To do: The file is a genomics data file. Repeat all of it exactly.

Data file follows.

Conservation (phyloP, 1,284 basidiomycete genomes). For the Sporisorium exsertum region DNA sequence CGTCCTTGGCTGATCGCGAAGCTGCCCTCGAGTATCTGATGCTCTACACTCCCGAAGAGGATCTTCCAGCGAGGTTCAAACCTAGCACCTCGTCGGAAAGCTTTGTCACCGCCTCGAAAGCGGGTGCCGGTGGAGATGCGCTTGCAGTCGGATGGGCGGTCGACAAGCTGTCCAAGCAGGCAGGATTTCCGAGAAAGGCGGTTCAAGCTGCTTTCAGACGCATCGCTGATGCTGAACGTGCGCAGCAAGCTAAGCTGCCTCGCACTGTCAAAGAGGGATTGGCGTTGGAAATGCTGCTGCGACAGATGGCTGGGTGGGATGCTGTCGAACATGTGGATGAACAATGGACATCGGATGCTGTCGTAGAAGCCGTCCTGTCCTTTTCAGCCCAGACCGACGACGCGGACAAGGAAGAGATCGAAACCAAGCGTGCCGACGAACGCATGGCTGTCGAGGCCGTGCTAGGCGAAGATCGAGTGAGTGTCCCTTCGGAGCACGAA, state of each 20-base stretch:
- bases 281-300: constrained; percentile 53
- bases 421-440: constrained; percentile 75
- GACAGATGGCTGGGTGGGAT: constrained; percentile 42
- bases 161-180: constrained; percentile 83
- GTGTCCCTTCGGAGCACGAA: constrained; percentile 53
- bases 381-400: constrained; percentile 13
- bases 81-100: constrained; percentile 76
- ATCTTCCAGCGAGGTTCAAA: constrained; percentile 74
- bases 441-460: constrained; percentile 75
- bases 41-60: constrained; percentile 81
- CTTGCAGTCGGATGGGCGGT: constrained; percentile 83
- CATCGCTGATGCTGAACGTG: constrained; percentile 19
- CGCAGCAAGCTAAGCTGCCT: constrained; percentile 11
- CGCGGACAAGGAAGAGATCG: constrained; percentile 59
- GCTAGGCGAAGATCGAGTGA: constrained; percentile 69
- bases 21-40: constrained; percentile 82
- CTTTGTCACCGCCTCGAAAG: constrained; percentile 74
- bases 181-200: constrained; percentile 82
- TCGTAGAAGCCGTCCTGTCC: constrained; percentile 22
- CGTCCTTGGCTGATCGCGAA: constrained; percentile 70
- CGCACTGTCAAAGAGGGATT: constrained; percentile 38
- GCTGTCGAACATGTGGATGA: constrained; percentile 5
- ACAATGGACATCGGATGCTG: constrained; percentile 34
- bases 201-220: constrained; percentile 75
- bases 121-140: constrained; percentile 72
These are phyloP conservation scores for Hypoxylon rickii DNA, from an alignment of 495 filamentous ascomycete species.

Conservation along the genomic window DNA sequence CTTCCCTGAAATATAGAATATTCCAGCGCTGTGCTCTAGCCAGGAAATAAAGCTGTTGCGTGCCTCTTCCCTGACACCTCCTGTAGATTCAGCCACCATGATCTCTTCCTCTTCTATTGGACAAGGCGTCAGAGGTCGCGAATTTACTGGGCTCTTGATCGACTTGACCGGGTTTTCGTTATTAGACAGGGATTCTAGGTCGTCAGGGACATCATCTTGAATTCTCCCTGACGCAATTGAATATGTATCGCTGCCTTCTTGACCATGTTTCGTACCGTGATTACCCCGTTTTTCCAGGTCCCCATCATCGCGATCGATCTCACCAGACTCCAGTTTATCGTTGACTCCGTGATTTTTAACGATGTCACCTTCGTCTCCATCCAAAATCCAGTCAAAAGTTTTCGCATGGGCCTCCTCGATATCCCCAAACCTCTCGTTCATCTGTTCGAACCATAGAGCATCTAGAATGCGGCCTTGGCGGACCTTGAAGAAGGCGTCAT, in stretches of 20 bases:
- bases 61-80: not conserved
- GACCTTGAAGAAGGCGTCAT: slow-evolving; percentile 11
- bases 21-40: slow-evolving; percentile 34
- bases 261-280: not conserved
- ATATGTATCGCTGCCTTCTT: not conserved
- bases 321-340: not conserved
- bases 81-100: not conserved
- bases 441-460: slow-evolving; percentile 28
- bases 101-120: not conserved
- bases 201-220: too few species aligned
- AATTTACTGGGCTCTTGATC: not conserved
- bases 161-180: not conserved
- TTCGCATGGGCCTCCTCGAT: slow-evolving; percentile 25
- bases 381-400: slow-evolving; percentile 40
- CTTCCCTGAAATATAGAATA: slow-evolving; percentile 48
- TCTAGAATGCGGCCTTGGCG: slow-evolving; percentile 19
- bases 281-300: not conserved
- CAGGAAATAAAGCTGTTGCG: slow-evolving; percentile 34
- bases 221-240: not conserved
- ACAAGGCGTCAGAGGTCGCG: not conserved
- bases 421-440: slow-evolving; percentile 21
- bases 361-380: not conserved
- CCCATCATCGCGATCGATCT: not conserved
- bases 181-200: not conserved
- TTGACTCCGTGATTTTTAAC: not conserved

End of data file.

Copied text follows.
Conservation (phyloP, 1,284 basidiomycete genomes). For the Sporisorium exsertum region DNA sequence CGTCCTTGGCTGATCGCGAAGCTGCCCTCGAGTATCTGATGCTCTACACTCCCGAAGAGGATCTTCCAGCGAGGTTCAAACCTAGCACCTCGTCGGAAAGCTTTGTCACCGCCTCGAAAGCGGGTGCCGGTGGAGATGCGCTTGCAGTCGGATGGGCGGTCGACAAGCTGTCCAAGCAGGCAGGATTTCCGAGAAAGGCGGTTCAAGCTGCTTTCAGACGCATCGCTGATGCTGAACGTGCGCAGCAAGCTAAGCTGCCTCGCACTGTCAAAGAGGGATTGGCGTTGGAAATGCTGCTGCGACAGATGGCTGGGTGGGATGCTGTCGAACATGTGGATGAACAATGGACATCGGATGCTGTCGTAGAAGCCGTCCTGTCCTTTTCAGCCCAGACCGACGACGCGGACAAGGAAGAGATCGAAACCAAGCGTGCCGACGAACGCATGGCTGTCGAGGCCGTGCTAGGCGAAGATCGAGTGAGTGTCCCTTCGGAGCACGAA, state of each 20-base stretch:
- bases 281-300: constrained; percentile 53
- bases 421-440: constrained; percentile 75
- GACAGATGGCTGGGTGGGAT: constrained; percentile 42
- bases 161-180: constrained; percentile 83
- GTGTCCCTTCGGAGCACGAA: constrained; percentile 53
- bases 381-400: constrained; percentile 13
- bases 81-100: constrained; percentile 76
- ATCTTCCAGCGAGGTTCAAA: constrained; percentile 74
- bases 441-460: constrained; percentile 75
- bases 41-60: constrained; percentile 81
- CTTGCAGTCGGATGGGCGGT: constrained; percentile 83
- CATCGCTGATGCTGAACGTG: constrained; percentile 19
- CGCAGCAAGCTAAGCTGCCT: constrained; percentile 11
- CGCGGACAAGGAAGAGATCG: constrained; percentile 59
- GCTAGGCGAAGATCGAGTGA: constrained; percentile 69
- bases 21-40: constrained; percentile 82
- CTTTGTCACCGCCTCGAAAG: constrained; percentile 74
- bases 181-200: constrained; percentile 82
- TCGTAGAAGCCGTCCTGTCC: constrained; percentile 22
- CGTCCTTGGCTGATCGCGAA: constrained; percentile 70
- CGCACTGTCAAAGAGGGATT: constrained; percentile 38
- GCTGTCGAACATGTGGATGA: constrained; percentile 5
- ACAATGGACATCGGATGCTG: constrained; percentile 34
- bases 201-220: constrained; percentile 75
- bases 121-140: constrained; percentile 72
These are phyloP conservation scores for Hypoxylon rickii DNA, from an alignment of 495 filamentous ascomycete species.

Conservation along the genomic window DNA sequence CTTCCCTGAAATATAGAATATTCCAGCGCTGTGCTCTAGCCAGGAAATAAAGCTGTTGCGTGCCTCTTCCCTGACACCTCCTGTAGATTCAGCCACCATGATCTCTTCCTCTTCTATTGGACAAGGCGTCAGAGGTCGCGAATTTACTGGGCTCTTGATCGACTTGACCGGGTTTTCGTTATTAGACAGGGATTCTAGGTCGTCAGGGACATCATCTTGAATTCTCCCTGACGCAATTGAATATGTATCGCTGCCTTCTTGACCATGTTTCGTACCGTGATTACCCCGTTTTTCCAGGTCCCCATCATCGCGATCGATCTCACCAGACTCCAGTTTATCGTTGACTCCGTGATTTTTAACGATGTCACCTTCGTCTCCATCCAAAATCCAGTCAAAAGTTTTCGCATGGGCCTCCTCGATATCCCCAAACCTCTCGTTCATCTGTTCGAACCATAGAGCATCTAGAATGCGGCCTTGGCGGACCTTGAAGAAGGCGTCAT, in stretches of 20 bases:
- bases 61-80: not conserved
- GACCTTGAAGAAGGCGTCAT: slow-evolving; percentile 11
- bases 21-40: slow-evolving; percentile 34
- bases 261-280: not conserved
- ATATGTATCGCTGCCTTCTT: not conserved
- bases 321-340: not conserved
- bases 81-100: not conserved
- bases 441-460: slow-evolving; percentile 28
- bases 101-120: not conserved
- bases 201-220: too few species aligned
- AATTTACTGGGCTCTTGATC: not conserved
- bases 161-180: not conserved
- TTCGCATGGGCCTCCTCGAT: slow-evolving; percentile 25
- bases 381-400: slow-evolving; percentile 40
- CTTCCCTGAAATATAGAATA: slow-evolving; percentile 48
- TCTAGAATGCGGCCTTGGCG: slow-evolving; percentile 19
- bases 281-300: not conserved
- CAGGAAATAAAGCTGTTGCG: slow-evolving; percentile 34
- bases 221-240: not conserved
- ACAAGGCGTCAGAGGTCGCG: not conserved
- bases 421-440: slow-evolving; percentile 21
- bases 361-380: not conserved
- CCCATCATCGCGATCGATCT: not conserved
- bases 181-200: not conserved
- TTGACTCCGTGATTTTTAAC: not conserved